Charles Hammond was an attorney, journalist and early Ohio political leader.
Hammond was born in Baltimore County, Maryland, in September 1779. When Hammond was six years old, his father moved the family to a farm in Virginia. He attended the University of Virginia and began practicing law in Wellsburg, Virginia, in 1801. In 1803, Hammond moved to Ohio and was admitted to the Ohio bar.
Hammond became interested in the political issues of the state. Between 1813 and 1822, he was elected first to the Ohio Senate and then to the Ohio House of Representatives. His greatest interest was in judicial matters and from 1823 to 1838, Hammond served as the reporter of the Ohio Supreme Court. During his tenure as court reporter, he published the first nine volumes of Reports of Cases in the Supreme Court of Ohio.
Hammond continued to practice law for the rest of his life. He became well known for his position defending the state in the United States Supreme Court case, Osborn v. Bank of the United States (1824). Hammond argued that Ohio had the authority to tax the National Bank of the United States because it was a business that competed with other businesses in the state. Although Ohio lost the case, Hammond's was recognized as an excellent lawyer. Chief Justice John Marshall complemented Hammond's "remarkable acuteness and accuracy of mind."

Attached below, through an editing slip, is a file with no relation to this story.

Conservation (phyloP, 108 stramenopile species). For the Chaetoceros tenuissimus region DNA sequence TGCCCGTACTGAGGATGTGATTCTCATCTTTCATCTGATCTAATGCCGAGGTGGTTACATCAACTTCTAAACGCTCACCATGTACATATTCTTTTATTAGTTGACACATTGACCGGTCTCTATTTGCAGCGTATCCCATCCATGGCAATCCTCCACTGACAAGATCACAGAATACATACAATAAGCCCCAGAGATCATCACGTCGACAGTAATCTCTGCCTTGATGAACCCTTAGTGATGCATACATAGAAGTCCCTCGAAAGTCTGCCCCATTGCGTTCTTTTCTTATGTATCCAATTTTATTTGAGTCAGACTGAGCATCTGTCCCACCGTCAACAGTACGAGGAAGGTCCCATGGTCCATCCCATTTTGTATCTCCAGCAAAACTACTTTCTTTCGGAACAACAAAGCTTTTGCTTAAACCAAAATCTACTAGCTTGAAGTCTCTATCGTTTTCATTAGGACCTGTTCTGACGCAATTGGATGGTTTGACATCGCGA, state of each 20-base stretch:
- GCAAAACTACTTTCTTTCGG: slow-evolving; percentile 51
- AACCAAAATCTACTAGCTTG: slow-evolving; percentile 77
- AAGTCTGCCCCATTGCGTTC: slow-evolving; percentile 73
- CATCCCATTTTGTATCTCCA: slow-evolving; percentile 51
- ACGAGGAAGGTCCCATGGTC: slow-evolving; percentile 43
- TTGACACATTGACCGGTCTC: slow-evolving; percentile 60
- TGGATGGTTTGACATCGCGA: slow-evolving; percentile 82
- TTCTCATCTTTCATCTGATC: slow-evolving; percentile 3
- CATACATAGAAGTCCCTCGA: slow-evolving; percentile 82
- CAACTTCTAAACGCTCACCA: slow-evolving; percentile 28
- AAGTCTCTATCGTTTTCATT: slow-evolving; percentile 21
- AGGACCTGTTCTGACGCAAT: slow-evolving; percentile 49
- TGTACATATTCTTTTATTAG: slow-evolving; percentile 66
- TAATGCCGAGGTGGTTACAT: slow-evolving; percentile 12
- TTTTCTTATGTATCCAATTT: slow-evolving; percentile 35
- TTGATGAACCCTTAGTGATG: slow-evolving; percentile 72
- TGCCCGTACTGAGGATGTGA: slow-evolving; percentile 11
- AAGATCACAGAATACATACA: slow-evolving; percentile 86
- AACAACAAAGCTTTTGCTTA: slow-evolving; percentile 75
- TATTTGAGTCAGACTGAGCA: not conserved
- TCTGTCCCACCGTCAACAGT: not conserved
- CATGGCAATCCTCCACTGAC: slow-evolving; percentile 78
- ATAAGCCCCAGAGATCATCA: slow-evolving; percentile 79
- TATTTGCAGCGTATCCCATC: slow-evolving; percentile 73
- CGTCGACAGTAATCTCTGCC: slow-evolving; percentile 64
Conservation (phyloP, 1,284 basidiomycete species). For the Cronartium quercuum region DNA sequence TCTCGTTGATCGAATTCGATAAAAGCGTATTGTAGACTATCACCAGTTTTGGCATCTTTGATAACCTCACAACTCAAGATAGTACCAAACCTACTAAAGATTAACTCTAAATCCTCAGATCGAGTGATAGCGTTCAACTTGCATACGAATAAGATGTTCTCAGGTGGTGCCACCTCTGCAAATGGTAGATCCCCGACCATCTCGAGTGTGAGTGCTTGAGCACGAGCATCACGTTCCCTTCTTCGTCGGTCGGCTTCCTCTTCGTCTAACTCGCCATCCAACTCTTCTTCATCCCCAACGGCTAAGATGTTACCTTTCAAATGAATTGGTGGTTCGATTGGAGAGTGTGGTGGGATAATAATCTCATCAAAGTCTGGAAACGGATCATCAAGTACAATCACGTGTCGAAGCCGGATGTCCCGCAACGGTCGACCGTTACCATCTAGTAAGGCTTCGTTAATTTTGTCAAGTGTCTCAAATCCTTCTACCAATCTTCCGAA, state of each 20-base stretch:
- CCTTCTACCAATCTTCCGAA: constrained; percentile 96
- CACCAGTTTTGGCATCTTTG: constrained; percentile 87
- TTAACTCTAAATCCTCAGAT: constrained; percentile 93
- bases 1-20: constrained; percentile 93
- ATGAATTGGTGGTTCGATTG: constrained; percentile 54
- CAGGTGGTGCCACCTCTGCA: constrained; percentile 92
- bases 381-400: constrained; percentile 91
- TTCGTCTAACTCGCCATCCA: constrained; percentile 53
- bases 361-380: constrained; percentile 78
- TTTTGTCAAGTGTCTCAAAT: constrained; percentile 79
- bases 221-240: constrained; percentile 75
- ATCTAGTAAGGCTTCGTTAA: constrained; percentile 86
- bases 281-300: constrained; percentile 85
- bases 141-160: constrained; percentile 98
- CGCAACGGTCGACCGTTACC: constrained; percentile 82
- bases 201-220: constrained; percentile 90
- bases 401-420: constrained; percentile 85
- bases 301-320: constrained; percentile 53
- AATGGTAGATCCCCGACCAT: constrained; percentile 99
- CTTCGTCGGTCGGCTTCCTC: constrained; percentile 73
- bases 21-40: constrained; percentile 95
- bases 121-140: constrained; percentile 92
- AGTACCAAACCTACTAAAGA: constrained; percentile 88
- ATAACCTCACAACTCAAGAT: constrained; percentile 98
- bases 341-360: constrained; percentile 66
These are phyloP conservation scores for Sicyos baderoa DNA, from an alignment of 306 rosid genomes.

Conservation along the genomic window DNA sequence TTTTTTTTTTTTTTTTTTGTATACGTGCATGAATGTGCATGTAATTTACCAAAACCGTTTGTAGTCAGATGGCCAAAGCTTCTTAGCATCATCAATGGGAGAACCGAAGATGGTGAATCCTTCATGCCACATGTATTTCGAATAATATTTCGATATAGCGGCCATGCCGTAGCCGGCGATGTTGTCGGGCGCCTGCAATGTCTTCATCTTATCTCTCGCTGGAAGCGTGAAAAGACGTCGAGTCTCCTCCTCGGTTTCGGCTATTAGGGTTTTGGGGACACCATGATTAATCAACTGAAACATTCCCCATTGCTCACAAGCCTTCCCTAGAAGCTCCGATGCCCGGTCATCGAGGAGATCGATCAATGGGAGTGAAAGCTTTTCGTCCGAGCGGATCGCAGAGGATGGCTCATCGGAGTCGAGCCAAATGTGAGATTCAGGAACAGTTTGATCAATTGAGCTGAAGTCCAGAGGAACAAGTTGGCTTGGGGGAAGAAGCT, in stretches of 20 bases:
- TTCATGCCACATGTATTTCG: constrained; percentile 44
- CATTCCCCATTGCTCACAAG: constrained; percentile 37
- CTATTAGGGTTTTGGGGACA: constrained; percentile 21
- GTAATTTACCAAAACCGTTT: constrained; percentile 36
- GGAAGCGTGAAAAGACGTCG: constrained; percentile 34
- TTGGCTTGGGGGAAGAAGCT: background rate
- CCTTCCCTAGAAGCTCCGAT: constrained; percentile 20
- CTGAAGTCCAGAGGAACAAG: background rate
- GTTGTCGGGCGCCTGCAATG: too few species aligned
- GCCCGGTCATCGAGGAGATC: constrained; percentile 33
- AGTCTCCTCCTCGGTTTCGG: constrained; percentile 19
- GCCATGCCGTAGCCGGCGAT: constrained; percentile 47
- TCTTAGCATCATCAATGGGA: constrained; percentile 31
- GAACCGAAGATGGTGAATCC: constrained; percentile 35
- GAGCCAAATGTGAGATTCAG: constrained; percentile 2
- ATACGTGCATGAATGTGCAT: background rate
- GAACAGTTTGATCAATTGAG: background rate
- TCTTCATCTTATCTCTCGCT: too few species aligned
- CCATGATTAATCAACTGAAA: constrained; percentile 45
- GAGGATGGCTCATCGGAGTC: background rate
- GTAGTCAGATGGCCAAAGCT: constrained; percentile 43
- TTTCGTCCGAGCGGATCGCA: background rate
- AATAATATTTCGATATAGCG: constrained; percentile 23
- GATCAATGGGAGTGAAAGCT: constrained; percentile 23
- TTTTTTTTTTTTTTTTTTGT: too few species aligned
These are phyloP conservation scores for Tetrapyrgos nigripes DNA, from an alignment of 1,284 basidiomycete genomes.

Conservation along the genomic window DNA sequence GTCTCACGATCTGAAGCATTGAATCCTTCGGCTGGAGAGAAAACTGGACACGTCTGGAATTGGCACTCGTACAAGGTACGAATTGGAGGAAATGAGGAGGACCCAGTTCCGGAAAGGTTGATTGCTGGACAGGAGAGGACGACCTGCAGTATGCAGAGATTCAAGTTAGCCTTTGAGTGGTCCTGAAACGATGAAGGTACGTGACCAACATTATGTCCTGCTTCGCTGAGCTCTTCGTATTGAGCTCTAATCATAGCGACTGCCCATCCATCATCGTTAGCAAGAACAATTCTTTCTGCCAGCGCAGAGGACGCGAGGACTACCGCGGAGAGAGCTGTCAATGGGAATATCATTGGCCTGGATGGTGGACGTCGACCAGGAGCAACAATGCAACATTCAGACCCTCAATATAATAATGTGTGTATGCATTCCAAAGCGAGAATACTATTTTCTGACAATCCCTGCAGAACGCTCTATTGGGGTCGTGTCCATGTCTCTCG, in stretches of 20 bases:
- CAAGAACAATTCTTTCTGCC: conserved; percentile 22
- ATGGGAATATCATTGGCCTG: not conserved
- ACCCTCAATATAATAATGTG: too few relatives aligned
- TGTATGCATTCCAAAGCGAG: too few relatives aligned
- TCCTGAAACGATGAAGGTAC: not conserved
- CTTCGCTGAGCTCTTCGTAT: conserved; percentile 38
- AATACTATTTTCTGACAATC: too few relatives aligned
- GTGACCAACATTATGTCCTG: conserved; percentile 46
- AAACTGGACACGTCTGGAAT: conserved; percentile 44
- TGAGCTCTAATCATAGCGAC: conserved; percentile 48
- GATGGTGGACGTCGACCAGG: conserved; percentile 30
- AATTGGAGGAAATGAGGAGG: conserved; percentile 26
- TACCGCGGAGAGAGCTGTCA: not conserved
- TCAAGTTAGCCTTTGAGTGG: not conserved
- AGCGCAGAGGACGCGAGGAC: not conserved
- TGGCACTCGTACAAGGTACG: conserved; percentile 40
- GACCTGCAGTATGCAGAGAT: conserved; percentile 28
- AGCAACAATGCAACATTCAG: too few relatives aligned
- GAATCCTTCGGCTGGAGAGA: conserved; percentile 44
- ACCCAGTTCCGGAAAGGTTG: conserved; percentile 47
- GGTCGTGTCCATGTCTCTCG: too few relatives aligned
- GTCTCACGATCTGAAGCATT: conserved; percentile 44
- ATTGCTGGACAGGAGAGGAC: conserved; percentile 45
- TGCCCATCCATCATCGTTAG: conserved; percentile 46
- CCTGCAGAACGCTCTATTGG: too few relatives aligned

In addition to practicing law, Hammond also had an interest in journalism. Living in St. Clairsville, he edited the Ohio Federalist from 1812 to 1818. After moving to Cincinnati in 1826, Hammond became the editor of the Cincinnati Gazette. He continued to manage the newspaper and write editorials about constitutional law until his death on April 3, 1840.